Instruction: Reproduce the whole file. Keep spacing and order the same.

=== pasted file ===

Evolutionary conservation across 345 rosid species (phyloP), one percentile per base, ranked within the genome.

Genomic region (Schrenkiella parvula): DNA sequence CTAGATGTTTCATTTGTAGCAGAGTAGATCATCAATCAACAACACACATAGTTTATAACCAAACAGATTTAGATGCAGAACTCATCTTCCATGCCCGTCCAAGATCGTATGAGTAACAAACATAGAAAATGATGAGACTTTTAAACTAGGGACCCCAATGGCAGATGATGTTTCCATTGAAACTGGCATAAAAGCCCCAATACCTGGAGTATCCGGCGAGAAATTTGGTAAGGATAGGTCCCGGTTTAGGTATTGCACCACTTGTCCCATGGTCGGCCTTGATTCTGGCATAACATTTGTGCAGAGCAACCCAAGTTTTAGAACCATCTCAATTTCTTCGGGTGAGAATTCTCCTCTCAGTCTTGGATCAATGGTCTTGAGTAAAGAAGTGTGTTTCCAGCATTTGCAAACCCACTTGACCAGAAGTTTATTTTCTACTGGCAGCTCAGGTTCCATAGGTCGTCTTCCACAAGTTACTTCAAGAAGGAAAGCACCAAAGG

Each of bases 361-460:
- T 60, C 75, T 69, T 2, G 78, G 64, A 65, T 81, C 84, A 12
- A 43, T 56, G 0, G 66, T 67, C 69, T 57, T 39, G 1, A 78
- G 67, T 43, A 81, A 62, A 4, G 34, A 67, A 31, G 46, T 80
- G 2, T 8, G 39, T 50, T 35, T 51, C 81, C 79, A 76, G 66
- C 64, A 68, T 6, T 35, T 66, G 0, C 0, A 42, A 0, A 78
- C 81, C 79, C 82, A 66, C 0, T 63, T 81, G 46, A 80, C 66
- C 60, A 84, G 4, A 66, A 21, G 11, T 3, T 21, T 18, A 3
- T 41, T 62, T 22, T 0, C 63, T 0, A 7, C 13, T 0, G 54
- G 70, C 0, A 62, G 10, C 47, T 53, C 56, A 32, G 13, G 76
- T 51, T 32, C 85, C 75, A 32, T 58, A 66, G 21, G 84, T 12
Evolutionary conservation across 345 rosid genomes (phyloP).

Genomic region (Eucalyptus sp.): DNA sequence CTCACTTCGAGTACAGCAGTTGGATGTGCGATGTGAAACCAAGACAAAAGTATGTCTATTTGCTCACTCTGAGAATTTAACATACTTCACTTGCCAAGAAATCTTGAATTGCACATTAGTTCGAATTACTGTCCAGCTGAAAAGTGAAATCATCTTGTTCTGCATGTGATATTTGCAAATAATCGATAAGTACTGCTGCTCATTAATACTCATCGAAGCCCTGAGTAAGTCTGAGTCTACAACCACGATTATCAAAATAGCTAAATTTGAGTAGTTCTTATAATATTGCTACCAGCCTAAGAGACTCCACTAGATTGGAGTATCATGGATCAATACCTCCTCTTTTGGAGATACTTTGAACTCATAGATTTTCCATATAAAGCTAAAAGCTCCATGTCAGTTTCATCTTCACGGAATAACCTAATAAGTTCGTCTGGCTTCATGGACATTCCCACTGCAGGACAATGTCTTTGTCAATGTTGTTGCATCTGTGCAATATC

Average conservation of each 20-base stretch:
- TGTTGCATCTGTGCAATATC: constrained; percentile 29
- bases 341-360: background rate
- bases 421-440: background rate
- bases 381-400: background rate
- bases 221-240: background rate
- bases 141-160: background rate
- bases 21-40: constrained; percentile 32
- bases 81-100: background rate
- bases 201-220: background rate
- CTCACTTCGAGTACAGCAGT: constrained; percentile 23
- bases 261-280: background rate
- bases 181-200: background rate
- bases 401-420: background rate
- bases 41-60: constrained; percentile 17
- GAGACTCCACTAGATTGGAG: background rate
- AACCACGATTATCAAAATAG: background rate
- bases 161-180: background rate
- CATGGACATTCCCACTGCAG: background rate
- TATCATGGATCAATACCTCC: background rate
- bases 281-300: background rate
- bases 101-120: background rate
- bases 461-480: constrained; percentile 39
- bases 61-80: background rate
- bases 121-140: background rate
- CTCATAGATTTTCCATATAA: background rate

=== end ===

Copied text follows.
Evolutionary conservation across 345 rosid species (phyloP), one percentile per base, ranked within the genome.

Genomic region (Schrenkiella parvula): DNA sequence CTAGATGTTTCATTTGTAGCAGAGTAGATCATCAATCAACAACACACATAGTTTATAACCAAACAGATTTAGATGCAGAACTCATCTTCCATGCCCGTCCAAGATCGTATGAGTAACAAACATAGAAAATGATGAGACTTTTAAACTAGGGACCCCAATGGCAGATGATGTTTCCATTGAAACTGGCATAAAAGCCCCAATACCTGGAGTATCCGGCGAGAAATTTGGTAAGGATAGGTCCCGGTTTAGGTATTGCACCACTTGTCCCATGGTCGGCCTTGATTCTGGCATAACATTTGTGCAGAGCAACCCAAGTTTTAGAACCATCTCAATTTCTTCGGGTGAGAATTCTCCTCTCAGTCTTGGATCAATGGTCTTGAGTAAAGAAGTGTGTTTCCAGCATTTGCAAACCCACTTGACCAGAAGTTTATTTTCTACTGGCAGCTCAGGTTCCATAGGTCGTCTTCCACAAGTTACTTCAAGAAGGAAAGCACCAAAGG

Each of bases 361-460:
- T 60, C 75, T 69, T 2, G 78, G 64, A 65, T 81, C 84, A 12
- A 43, T 56, G 0, G 66, T 67, C 69, T 57, T 39, G 1, A 78
- G 67, T 43, A 81, A 62, A 4, G 34, A 67, A 31, G 46, T 80
- G 2, T 8, G 39, T 50, T 35, T 51, C 81, C 79, A 76, G 66
- C 64, A 68, T 6, T 35, T 66, G 0, C 0, A 42, A 0, A 78
- C 81, C 79, C 82, A 66, C 0, T 63, T 81, G 46, A 80, C 66
- C 60, A 84, G 4, A 66, A 21, G 11, T 3, T 21, T 18, A 3
- T 41, T 62, T 22, T 0, C 63, T 0, A 7, C 13, T 0, G 54
- G 70, C 0, A 62, G 10, C 47, T 53, C 56, A 32, G 13, G 76
- T 51, T 32, C 85, C 75, A 32, T 58, A 66, G 21, G 84, T 12
Evolutionary conservation across 345 rosid genomes (phyloP).

Genomic region (Eucalyptus sp.): DNA sequence CTCACTTCGAGTACAGCAGTTGGATGTGCGATGTGAAACCAAGACAAAAGTATGTCTATTTGCTCACTCTGAGAATTTAACATACTTCACTTGCCAAGAAATCTTGAATTGCACATTAGTTCGAATTACTGTCCAGCTGAAAAGTGAAATCATCTTGTTCTGCATGTGATATTTGCAAATAATCGATAAGTACTGCTGCTCATTAATACTCATCGAAGCCCTGAGTAAGTCTGAGTCTACAACCACGATTATCAAAATAGCTAAATTTGAGTAGTTCTTATAATATTGCTACCAGCCTAAGAGACTCCACTAGATTGGAGTATCATGGATCAATACCTCCTCTTTTGGAGATACTTTGAACTCATAGATTTTCCATATAAAGCTAAAAGCTCCATGTCAGTTTCATCTTCACGGAATAACCTAATAAGTTCGTCTGGCTTCATGGACATTCCCACTGCAGGACAATGTCTTTGTCAATGTTGTTGCATCTGTGCAATATC

Average conservation of each 20-base stretch:
- TGTTGCATCTGTGCAATATC: constrained; percentile 29
- bases 341-360: background rate
- bases 421-440: background rate
- bases 381-400: background rate
- bases 221-240: background rate
- bases 141-160: background rate
- bases 21-40: constrained; percentile 32
- bases 81-100: background rate
- bases 201-220: background rate
- CTCACTTCGAGTACAGCAGT: constrained; percentile 23
- bases 261-280: background rate
- bases 181-200: background rate
- bases 401-420: background rate
- bases 41-60: constrained; percentile 17
- GAGACTCCACTAGATTGGAG: background rate
- AACCACGATTATCAAAATAG: background rate
- bases 161-180: background rate
- CATGGACATTCCCACTGCAG: background rate
- TATCATGGATCAATACCTCC: background rate
- bases 281-300: background rate
- bases 101-120: background rate
- bases 461-480: constrained; percentile 39
- bases 61-80: background rate
- bases 121-140: background rate
- CTCATAGATTTTCCATATAA: background rate